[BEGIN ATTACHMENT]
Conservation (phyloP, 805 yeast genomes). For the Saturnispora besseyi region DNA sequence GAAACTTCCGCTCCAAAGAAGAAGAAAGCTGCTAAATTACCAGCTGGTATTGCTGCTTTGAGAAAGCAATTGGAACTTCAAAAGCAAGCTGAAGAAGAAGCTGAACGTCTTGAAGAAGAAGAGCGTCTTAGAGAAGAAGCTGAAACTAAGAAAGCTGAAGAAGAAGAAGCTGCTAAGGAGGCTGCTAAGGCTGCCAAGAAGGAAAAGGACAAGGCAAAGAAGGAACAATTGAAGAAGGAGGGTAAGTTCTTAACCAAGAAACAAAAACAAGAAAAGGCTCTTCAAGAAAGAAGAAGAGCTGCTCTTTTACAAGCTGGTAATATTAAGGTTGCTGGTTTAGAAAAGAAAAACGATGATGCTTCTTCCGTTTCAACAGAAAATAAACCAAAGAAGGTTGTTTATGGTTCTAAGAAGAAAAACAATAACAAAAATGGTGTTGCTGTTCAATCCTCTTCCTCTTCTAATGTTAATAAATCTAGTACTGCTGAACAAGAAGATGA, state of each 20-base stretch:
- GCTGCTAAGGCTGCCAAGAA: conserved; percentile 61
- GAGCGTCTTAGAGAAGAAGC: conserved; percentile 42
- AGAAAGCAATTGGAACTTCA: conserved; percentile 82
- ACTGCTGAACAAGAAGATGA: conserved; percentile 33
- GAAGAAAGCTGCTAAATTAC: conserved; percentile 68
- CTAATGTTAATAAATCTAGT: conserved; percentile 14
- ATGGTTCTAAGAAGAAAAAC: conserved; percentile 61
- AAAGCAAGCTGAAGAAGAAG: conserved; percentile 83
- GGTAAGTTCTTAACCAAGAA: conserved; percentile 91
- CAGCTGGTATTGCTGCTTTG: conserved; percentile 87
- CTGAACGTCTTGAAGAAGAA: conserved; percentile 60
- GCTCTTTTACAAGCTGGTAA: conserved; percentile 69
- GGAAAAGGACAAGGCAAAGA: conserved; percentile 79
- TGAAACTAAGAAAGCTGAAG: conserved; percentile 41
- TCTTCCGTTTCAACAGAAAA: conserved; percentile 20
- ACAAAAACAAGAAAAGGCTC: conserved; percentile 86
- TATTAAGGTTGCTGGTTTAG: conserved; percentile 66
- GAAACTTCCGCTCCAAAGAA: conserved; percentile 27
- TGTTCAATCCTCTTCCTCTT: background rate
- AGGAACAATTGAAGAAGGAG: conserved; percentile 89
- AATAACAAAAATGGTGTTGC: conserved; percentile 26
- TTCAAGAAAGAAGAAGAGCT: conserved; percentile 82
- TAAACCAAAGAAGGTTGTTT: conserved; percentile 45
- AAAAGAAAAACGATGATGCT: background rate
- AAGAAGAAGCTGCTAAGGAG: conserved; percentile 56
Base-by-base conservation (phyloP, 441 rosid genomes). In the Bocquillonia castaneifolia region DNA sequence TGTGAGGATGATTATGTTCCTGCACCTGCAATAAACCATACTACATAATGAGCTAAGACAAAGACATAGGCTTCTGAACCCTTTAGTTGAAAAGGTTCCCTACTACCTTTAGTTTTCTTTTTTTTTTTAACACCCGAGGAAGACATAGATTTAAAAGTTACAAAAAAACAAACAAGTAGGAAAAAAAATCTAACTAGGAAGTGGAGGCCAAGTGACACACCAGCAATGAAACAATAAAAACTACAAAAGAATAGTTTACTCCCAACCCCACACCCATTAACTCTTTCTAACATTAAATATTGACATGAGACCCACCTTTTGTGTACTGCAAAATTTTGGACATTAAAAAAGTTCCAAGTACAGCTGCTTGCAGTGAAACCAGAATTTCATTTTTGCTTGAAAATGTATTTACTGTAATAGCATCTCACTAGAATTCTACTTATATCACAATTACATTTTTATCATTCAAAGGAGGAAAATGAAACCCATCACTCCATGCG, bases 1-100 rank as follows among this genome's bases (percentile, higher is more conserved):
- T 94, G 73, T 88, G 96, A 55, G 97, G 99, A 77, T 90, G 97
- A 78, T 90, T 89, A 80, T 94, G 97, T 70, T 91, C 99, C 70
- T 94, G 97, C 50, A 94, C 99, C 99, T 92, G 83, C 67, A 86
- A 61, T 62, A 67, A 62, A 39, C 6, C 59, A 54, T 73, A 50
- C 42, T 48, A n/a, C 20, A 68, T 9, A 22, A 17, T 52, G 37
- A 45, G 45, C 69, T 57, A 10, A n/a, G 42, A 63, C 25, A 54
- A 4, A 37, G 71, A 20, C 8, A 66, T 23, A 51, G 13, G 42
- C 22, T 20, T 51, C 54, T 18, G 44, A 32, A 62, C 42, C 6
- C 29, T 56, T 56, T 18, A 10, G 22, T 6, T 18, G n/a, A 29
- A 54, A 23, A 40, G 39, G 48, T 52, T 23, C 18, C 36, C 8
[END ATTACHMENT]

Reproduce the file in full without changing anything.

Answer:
Conservation (phyloP, 805 yeast genomes). For the Saturnispora besseyi region DNA sequence GAAACTTCCGCTCCAAAGAAGAAGAAAGCTGCTAAATTACCAGCTGGTATTGCTGCTTTGAGAAAGCAATTGGAACTTCAAAAGCAAGCTGAAGAAGAAGCTGAACGTCTTGAAGAAGAAGAGCGTCTTAGAGAAGAAGCTGAAACTAAGAAAGCTGAAGAAGAAGAAGCTGCTAAGGAGGCTGCTAAGGCTGCCAAGAAGGAAAAGGACAAGGCAAAGAAGGAACAATTGAAGAAGGAGGGTAAGTTCTTAACCAAGAAACAAAAACAAGAAAAGGCTCTTCAAGAAAGAAGAAGAGCTGCTCTTTTACAAGCTGGTAATATTAAGGTTGCTGGTTTAGAAAAGAAAAACGATGATGCTTCTTCCGTTTCAACAGAAAATAAACCAAAGAAGGTTGTTTATGGTTCTAAGAAGAAAAACAATAACAAAAATGGTGTTGCTGTTCAATCCTCTTCCTCTTCTAATGTTAATAAATCTAGTACTGCTGAACAAGAAGATGA, state of each 20-base stretch:
- GCTGCTAAGGCTGCCAAGAA: conserved; percentile 61
- GAGCGTCTTAGAGAAGAAGC: conserved; percentile 42
- AGAAAGCAATTGGAACTTCA: conserved; percentile 82
- ACTGCTGAACAAGAAGATGA: conserved; percentile 33
- GAAGAAAGCTGCTAAATTAC: conserved; percentile 68
- CTAATGTTAATAAATCTAGT: conserved; percentile 14
- ATGGTTCTAAGAAGAAAAAC: conserved; percentile 61
- AAAGCAAGCTGAAGAAGAAG: conserved; percentile 83
- GGTAAGTTCTTAACCAAGAA: conserved; percentile 91
- CAGCTGGTATTGCTGCTTTG: conserved; percentile 87
- CTGAACGTCTTGAAGAAGAA: conserved; percentile 60
- GCTCTTTTACAAGCTGGTAA: conserved; percentile 69
- GGAAAAGGACAAGGCAAAGA: conserved; percentile 79
- TGAAACTAAGAAAGCTGAAG: conserved; percentile 41
- TCTTCCGTTTCAACAGAAAA: conserved; percentile 20
- ACAAAAACAAGAAAAGGCTC: conserved; percentile 86
- TATTAAGGTTGCTGGTTTAG: conserved; percentile 66
- GAAACTTCCGCTCCAAAGAA: conserved; percentile 27
- TGTTCAATCCTCTTCCTCTT: background rate
- AGGAACAATTGAAGAAGGAG: conserved; percentile 89
- AATAACAAAAATGGTGTTGC: conserved; percentile 26
- TTCAAGAAAGAAGAAGAGCT: conserved; percentile 82
- TAAACCAAAGAAGGTTGTTT: conserved; percentile 45
- AAAAGAAAAACGATGATGCT: background rate
- AAGAAGAAGCTGCTAAGGAG: conserved; percentile 56
Base-by-base conservation (phyloP, 441 rosid genomes). In the Bocquillonia castaneifolia region DNA sequence TGTGAGGATGATTATGTTCCTGCACCTGCAATAAACCATACTACATAATGAGCTAAGACAAAGACATAGGCTTCTGAACCCTTTAGTTGAAAAGGTTCCCTACTACCTTTAGTTTTCTTTTTTTTTTTAACACCCGAGGAAGACATAGATTTAAAAGTTACAAAAAAACAAACAAGTAGGAAAAAAAATCTAACTAGGAAGTGGAGGCCAAGTGACACACCAGCAATGAAACAATAAAAACTACAAAAGAATAGTTTACTCCCAACCCCACACCCATTAACTCTTTCTAACATTAAATATTGACATGAGACCCACCTTTTGTGTACTGCAAAATTTTGGACATTAAAAAAGTTCCAAGTACAGCTGCTTGCAGTGAAACCAGAATTTCATTTTTGCTTGAAAATGTATTTACTGTAATAGCATCTCACTAGAATTCTACTTATATCACAATTACATTTTTATCATTCAAAGGAGGAAAATGAAACCCATCACTCCATGCG, bases 1-100 rank as follows among this genome's bases (percentile, higher is more conserved):
- T 94, G 73, T 88, G 96, A 55, G 97, G 99, A 77, T 90, G 97
- A 78, T 90, T 89, A 80, T 94, G 97, T 70, T 91, C 99, C 70
- T 94, G 97, C 50, A 94, C 99, C 99, T 92, G 83, C 67, A 86
- A 61, T 62, A 67, A 62, A 39, C 6, C 59, A 54, T 73, A 50
- C 42, T 48, A n/a, C 20, A 68, T 9, A 22, A 17, T 52, G 37
- A 45, G 45, C 69, T 57, A 10, A n/a, G 42, A 63, C 25, A 54
- A 4, A 37, G 71, A 20, C 8, A 66, T 23, A 51, G 13, G 42
- C 22, T 20, T 51, C 54, T 18, G 44, A 32, A 62, C 42, C 6
- C 29, T 56, T 56, T 18, A 10, G 22, T 6, T 18, G n/a, A 29
- A 54, A 23, A 40, G 39, G 48, T 52, T 23, C 18, C 36, C 8